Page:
As you may or may not be aware, the tropical Pacific Ocean is presently in a colder state...a La Nina, and it has been in such a state since the summer of 2010. Last year, it was substantially stronger than it is this year, but nonetheless, a Nina it is. So, has this been a typical La Nina winter thus far? Do Ninas typically lead to what we can probably safely refer to as a "blowtorch" pattern in the Eastern US? The short answer: Not exactly.
NOAA's ESRL site. That is a "typical" moderate La Nina temperature pattern for November. What's typical? I used what we call the MEI, or the Multivariate ENSO (El Nino-Southern Oscillation) Index. This index takes two months of sea-surface temperatures (SSTs) and other meteorological data in the ENSO regions of the tropical Pacific and develops a number that basically gives you a much better representation of how the tropical Pacific is behaving than you would get if you just looked at SSTs.
At any rate, I looked at the MEI value for the Oct-Nov period, the most recent available (usually updated for the prior two month period around the 10th of the month). I then took the 4 closest matching MEI years on either side of this year's value. And what you have is the map above and to the left...which suggests that in a typical Nina of this strength, you end up with a cold Southeast, a cool Northeast, and a rather warm West.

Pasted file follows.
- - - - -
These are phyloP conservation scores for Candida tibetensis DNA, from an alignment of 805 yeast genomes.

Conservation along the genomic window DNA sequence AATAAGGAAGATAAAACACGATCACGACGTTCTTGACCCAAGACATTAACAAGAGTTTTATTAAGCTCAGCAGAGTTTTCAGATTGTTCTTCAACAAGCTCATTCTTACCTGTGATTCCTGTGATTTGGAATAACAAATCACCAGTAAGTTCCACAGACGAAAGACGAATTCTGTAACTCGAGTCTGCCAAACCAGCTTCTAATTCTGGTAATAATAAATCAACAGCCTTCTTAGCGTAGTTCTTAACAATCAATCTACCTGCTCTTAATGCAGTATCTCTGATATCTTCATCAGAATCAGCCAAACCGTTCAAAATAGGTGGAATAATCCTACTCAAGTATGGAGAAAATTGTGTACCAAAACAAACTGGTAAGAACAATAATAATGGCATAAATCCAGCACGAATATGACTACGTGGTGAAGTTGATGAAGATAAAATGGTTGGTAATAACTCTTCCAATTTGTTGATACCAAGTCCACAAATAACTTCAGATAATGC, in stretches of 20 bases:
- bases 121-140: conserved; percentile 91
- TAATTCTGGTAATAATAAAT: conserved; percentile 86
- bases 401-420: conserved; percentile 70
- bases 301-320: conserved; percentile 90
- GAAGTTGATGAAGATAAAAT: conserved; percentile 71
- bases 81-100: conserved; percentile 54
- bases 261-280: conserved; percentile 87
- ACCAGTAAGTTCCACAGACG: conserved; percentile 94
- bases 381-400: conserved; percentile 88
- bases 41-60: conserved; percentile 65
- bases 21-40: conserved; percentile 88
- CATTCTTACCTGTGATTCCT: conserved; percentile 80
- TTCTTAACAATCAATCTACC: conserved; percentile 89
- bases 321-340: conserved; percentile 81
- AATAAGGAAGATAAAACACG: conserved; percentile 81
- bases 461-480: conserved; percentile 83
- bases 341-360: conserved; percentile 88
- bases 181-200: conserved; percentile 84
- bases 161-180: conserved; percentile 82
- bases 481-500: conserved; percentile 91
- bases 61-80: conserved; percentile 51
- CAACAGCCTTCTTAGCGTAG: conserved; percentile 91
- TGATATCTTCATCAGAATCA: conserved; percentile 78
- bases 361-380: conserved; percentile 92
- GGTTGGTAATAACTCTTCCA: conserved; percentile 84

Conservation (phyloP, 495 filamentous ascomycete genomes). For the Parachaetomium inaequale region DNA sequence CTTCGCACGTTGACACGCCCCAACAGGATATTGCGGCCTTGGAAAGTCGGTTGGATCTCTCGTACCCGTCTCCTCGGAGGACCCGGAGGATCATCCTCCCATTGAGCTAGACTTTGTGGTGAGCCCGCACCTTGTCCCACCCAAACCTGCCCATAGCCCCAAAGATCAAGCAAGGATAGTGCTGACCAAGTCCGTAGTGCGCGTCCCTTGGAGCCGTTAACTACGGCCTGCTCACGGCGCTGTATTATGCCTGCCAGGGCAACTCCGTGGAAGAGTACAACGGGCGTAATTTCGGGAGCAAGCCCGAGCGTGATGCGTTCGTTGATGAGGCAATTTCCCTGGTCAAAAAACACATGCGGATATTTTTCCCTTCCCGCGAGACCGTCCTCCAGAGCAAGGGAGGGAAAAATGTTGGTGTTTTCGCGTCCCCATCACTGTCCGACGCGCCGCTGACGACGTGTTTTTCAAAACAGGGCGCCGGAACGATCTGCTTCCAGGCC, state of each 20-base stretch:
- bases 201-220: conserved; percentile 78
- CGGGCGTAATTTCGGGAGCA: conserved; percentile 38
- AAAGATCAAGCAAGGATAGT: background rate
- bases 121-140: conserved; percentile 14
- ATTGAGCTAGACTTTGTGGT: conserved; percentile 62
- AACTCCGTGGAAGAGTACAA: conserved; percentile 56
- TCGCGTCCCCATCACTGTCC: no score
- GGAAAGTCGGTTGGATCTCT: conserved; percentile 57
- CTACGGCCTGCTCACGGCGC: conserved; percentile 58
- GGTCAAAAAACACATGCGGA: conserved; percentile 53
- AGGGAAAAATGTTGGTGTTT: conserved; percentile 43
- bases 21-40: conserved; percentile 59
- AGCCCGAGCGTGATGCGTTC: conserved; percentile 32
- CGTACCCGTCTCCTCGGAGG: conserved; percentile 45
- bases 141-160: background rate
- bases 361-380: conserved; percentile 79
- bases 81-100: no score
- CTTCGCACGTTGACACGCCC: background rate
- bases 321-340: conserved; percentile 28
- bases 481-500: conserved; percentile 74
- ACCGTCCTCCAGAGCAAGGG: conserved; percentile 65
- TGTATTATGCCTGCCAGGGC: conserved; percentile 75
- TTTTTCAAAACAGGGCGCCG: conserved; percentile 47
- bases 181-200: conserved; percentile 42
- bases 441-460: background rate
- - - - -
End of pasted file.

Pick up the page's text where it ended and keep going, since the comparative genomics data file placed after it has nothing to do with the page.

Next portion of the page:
So, for kicks, I took the seven strongest El Ninos (I left out the 1982 and 1997 Ninos, as they were ridiculous, one of a kind events) from the MEI value dataset, and I checked to see how Novembers looked in those years. I knew the answer, but it's nice to see verification of your thoughts sometimes. That image is at the left just below. November 2011 matches up really well with moderate to strong El Nino years...and we're in a weak to moderate La Nina year.
Arctic Oscillation, North Atlantic Oscillation, and the PDO, and how those indices may be playing a very substantial role in our very mild winter thus far. One of the keys to successfully figuring out a seasonal forecast is to try and figure out what the main driving force behind it is going to be. Clearly, the last couple winters, blocking has been the name of the game. And with those strong blocks in place, we had extended periods of cold. It's not at all a surprise that since this winter is featuring what's being coined in some parts of the weather-world as "antiblocking," that we're seeing almost complete opposites show up. Why this is happening is still something we honestly don't know. We figured we were in a long-term negative NAO period, but it's well known that within those cycles, you can still get shorter duration, positive NAO periods. What causes situations like last winter vs. this winter thus far is somewhat of a meteorological puzzle that's still being hashed out...and probably will be for awhile. And so we sit and wait.
Penn State E-Wall. That is not at all a cold pattern developing, with Alaska getting hammered again and the US being flooded with mild to warm air. So the beat goes on, and winter stays mostly on hiatus.
Just as a quick reminder....while it has been and will be a mild week or two ahead, as we saw this past Sunday/Monday and may see again (especially in New England) on Saturday, it can still get cold. And yes, it can still snow. But it cannot sustain itself yet. We have a long way to go before we can lock in any sustained cold and/or snow.